Humble rock crystal makes the leap into high jewellery

One of the oldest materials known to man, transparent pure quartz, otherwise known as rock crystal, is bringing a new clarity to high jewellery.

Chanel Café Society Vendome San Marco ring in white and yellow gold, with a Burmese ruby and brilliant-cut diamonds set into rock crystal.

By Jordan Clary in Nevada

Ancient people believed that rock quartz was a living soul - the incarnation of a divine power lurking in its crystals - and this idea still prevails today. Why, then, do fortune tellers use a quartz crystal ball to reveal our deepest secrets? Carved crystal skulls are another example. The metaphysical belief that accompanies these sculptures suggests that when the skull is carved, it enables one to make a closer connection to the being within the stone and to access higher levels of consciousness.

Quartz is everywhere. Next to feldspar, it's the most common mineral on earth. Composed of silicon and oxygen, it's a main component in the vast number of minerals called silicates. Nearly all igneous, metamorphic and sedimentary rocks include quartz in their makeup.

One of the oldest materials used by man, Quartz comes in a number of colours and may be called by different names accordingly. Citrine, amethyst and prasiolite are all forms of quartz, as are rose quartz, smoky quartz and milky quartz. Pure quartz or rock crystal is clear as glass. One of the many myths surrounding it says its clarity comes from water frozen inside.

I sometimes visit a spot in the desert where I've found lovely quartz sceptres. Part of the beauty of quartz is that you can clean off the dirt and have a scintillating, ready-to-wear stone. I have dozens of crystals my sons have given me over the years for birthdays and Mother's Days, many that they found themselves.

I've always seen quartz as a humble stone, dangling from a string of leather. My mind couldn't quite make the leap from seeing quartz as an item you would wear to a healing retreat to something the most prestigious jewellers in the world would use - until I saw the way Boucheron incorporates rock crystal into its high jewellery designs. One of the high jewellery highlights from last year was Boucheron's futuristic Hotel de la Lumière collection, in which Creative Director Claire Choisne pulled off an impressive feat by hollowing out bubbles of rock crystal and filling them with sparkling diamonds. And for 2014, rock crystal lends a crystalline clarity to Boucheron's one-of-a-kind Rives du Japon jewels from the Lumières d'Eau high jewellery collection, exquisitely carved and elegantly placed among diamonds, sapphires and platinum.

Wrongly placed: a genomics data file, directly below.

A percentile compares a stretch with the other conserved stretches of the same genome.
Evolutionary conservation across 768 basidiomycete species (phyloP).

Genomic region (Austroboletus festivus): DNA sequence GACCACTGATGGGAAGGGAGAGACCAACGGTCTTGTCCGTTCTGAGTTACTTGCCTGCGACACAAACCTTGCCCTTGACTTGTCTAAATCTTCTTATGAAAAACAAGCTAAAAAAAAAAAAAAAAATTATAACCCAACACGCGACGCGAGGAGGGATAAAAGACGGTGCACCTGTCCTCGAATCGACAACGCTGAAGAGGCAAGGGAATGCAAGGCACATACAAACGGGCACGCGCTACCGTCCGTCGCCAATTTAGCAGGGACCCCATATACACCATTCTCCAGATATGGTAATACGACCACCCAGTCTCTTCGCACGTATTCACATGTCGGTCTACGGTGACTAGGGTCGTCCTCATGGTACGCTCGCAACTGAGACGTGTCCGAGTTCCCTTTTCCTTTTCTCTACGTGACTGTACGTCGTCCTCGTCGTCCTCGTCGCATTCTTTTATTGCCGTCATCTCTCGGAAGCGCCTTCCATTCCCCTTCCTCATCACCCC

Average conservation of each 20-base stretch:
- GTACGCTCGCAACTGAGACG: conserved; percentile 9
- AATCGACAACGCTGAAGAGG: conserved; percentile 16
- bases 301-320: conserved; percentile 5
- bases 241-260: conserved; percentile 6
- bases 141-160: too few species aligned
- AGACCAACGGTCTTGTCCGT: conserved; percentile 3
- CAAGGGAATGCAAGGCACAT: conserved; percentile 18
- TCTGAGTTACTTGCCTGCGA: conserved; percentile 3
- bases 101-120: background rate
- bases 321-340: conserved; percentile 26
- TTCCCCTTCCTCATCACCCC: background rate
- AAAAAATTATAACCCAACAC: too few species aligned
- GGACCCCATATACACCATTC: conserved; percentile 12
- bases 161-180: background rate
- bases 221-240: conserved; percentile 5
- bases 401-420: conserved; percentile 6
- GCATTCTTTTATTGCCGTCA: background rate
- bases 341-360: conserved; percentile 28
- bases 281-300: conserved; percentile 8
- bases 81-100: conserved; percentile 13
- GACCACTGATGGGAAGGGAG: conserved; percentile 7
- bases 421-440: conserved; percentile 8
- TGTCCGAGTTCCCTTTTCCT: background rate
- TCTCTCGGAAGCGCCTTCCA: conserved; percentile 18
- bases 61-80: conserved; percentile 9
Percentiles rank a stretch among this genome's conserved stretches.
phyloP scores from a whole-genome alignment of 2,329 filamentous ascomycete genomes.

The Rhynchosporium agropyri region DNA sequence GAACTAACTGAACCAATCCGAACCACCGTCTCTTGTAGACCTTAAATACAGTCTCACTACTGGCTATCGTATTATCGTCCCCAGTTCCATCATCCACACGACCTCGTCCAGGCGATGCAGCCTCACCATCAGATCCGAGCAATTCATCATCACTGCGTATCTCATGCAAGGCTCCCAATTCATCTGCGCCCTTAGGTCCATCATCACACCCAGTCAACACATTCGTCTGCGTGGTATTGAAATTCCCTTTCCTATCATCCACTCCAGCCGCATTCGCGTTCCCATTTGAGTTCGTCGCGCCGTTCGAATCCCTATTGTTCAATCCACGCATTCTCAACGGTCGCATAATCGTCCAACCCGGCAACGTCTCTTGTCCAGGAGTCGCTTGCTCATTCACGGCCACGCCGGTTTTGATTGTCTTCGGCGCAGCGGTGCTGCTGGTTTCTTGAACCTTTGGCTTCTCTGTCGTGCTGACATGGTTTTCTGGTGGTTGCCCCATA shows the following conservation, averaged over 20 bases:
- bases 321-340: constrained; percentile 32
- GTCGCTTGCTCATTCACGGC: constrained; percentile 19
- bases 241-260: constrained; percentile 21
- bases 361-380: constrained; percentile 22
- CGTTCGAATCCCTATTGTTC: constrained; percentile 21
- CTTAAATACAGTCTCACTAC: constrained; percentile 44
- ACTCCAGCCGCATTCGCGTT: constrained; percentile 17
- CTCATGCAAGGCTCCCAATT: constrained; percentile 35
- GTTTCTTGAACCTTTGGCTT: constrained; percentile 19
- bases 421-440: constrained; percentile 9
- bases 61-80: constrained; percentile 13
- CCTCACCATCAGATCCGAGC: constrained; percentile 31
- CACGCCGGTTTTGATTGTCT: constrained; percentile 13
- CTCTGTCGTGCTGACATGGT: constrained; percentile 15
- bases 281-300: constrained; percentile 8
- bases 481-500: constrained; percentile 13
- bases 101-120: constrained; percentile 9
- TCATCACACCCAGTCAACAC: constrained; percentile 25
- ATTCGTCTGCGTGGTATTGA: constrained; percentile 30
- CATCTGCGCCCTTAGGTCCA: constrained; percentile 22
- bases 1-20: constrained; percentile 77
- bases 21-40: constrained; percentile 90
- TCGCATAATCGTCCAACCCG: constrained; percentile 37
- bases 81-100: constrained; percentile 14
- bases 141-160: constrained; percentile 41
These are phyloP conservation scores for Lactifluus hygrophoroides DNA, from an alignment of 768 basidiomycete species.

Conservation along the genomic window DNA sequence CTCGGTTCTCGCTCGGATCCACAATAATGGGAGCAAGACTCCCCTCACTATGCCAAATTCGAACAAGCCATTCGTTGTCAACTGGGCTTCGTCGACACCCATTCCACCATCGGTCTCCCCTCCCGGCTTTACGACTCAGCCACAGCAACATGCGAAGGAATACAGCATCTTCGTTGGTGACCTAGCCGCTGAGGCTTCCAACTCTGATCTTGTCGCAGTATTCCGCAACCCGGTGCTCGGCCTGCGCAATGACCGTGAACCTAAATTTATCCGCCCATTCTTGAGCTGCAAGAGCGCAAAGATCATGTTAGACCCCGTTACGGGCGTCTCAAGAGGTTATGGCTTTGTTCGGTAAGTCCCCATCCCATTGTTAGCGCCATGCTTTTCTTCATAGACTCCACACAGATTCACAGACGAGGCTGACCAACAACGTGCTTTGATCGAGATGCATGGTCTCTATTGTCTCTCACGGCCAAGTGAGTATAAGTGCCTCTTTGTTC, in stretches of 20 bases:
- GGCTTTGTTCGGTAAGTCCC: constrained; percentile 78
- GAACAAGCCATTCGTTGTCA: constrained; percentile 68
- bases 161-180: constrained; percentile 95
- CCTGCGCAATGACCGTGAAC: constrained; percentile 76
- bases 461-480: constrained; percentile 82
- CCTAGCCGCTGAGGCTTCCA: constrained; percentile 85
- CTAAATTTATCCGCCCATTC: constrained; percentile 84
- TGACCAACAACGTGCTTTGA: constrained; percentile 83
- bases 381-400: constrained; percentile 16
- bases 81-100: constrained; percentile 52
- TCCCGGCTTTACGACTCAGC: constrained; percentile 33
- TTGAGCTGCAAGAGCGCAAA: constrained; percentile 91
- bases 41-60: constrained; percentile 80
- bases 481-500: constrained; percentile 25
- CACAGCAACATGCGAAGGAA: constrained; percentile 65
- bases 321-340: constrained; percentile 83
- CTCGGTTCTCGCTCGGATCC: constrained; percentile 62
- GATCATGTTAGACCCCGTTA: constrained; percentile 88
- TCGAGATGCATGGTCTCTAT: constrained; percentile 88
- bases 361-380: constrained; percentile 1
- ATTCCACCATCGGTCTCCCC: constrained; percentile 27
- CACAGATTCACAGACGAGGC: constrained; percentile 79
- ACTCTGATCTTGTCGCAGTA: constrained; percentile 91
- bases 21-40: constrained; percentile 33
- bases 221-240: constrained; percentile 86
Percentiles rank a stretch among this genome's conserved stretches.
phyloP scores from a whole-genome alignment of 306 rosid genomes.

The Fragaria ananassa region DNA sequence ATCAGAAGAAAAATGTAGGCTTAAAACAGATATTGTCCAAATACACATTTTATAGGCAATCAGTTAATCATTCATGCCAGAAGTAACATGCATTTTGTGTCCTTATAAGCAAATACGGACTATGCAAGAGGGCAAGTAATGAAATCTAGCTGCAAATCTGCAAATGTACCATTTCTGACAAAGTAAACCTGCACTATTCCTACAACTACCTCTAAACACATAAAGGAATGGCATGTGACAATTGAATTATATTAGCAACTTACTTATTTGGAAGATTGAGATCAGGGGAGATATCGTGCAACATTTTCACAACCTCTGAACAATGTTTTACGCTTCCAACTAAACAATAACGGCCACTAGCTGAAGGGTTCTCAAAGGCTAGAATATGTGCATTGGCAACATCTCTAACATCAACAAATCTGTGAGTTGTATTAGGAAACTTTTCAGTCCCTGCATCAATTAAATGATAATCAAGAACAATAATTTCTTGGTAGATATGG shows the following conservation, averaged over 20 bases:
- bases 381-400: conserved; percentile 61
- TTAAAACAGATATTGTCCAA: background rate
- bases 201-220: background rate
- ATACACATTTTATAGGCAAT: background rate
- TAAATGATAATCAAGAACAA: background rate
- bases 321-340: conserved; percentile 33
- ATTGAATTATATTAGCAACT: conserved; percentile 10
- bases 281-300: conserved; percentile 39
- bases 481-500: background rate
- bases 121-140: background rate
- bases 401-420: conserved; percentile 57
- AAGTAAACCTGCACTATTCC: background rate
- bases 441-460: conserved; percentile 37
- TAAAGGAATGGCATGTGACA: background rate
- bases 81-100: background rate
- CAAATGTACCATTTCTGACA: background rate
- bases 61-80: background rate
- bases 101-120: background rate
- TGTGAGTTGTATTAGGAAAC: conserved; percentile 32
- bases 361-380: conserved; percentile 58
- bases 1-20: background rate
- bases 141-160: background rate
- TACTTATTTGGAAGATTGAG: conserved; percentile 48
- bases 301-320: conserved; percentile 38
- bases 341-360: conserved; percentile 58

Thanks to its transparent nature, rock crystal is the perfect window into a jewel. For its new Café Society collection, created for the Biennale des Antiquaires this September, Chanel has carved flowers into transparent rock crystal in the stunning Vendome San Marco ring, framing a vivid red Burmese ruby. And Chaumet has used frosted rock crystal to evoke frozen water in a glistening high jewellery necklace and ring, which is also set to be debuted at the Biennale.

Renowned Parisian jeweller Suzanne Belperron (1900-1982), whose jewels regularly command high prices at auction today, was well known for using rock crystal in her designs. In 2012, Belperron's personal collection of jewellery was auctioned by Sotheby's in Geneva, with two classic Belperron jewels made from rock crystal achieving far more than anticipated. A particularly striking ring, which juxtaposes the smooth, clear contours of rock crystal with a marquise-cut diamond, sold for more than 10 times its low estimate.

Maybe the beauty of rock crystal comes from its very ordinariness. It's a gift when we're presented with something so common in new and unexpected ways.

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